Here’s a complicated question: How come there so few women earning a living in technology fields? It is a question that NPR asked recently in its All Tech Considered blog. And it is a question that business owners should be asking, too. It’s no myth that women are not adequately represented in the tech business.
NPR looked at a study from the National Center for Women and Information Technology stating that women represent a tiny 6 percent of the chief executives at the country’s top 100 tech companies. NPR also references a story in the New York Times stating that women have founded only 8 percent of venture-backed tech startups.
Not getting better?
The worse news? The NPR story states that these numbers are consistent in high school and elementary school. Girls just aren’t as involved with technology and science as are boys. As NPR says, you simply can’t argue that there’s a shortage of women in tech. What you could debate is why this is happening.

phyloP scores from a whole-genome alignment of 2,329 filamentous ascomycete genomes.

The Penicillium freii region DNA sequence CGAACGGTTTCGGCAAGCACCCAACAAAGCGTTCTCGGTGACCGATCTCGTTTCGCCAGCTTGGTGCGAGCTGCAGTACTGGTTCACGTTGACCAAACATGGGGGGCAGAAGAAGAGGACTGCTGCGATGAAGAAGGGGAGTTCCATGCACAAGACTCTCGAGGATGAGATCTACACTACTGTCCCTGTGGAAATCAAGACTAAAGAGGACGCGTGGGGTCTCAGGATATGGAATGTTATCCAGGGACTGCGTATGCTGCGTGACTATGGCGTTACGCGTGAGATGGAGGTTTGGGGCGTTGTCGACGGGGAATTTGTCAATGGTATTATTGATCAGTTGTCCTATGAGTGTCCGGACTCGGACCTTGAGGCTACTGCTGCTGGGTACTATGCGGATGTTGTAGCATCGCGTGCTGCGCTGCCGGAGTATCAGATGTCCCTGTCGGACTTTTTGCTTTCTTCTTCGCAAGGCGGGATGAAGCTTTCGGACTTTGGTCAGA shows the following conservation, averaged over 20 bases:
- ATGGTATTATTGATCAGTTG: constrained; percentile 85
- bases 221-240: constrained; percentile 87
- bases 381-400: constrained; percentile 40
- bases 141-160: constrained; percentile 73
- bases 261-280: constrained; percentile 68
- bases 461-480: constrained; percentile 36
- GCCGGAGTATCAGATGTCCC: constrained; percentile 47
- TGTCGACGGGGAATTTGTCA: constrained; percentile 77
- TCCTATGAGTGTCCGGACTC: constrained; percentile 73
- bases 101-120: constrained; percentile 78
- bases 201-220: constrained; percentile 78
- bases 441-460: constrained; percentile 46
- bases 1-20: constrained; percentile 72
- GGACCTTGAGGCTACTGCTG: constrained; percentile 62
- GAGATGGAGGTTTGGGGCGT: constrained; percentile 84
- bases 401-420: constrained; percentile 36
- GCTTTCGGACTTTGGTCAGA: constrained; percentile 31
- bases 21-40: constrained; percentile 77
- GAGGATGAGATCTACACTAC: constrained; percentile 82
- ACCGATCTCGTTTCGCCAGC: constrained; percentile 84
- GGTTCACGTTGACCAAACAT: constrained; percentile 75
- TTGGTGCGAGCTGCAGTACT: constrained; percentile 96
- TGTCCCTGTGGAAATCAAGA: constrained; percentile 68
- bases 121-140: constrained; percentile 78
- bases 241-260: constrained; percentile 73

Those who argue that there’s no bias against women in tech say that Silicon Valley has always been a meritocracy. The smartest and the most skilled engineers logically rise to the top. On the other hand, NPR pointed to a Reuters story that discovered significant evidence of race, gender and class bias in technology. Exactly what does this mean for small business owners? It might be time for these owners to look past the traditional IT employee — they have a tendency to be white males — and search for skilled engineers who don’t conform to what we typically expect tech specialists to look like.
Posted on: 03.26.14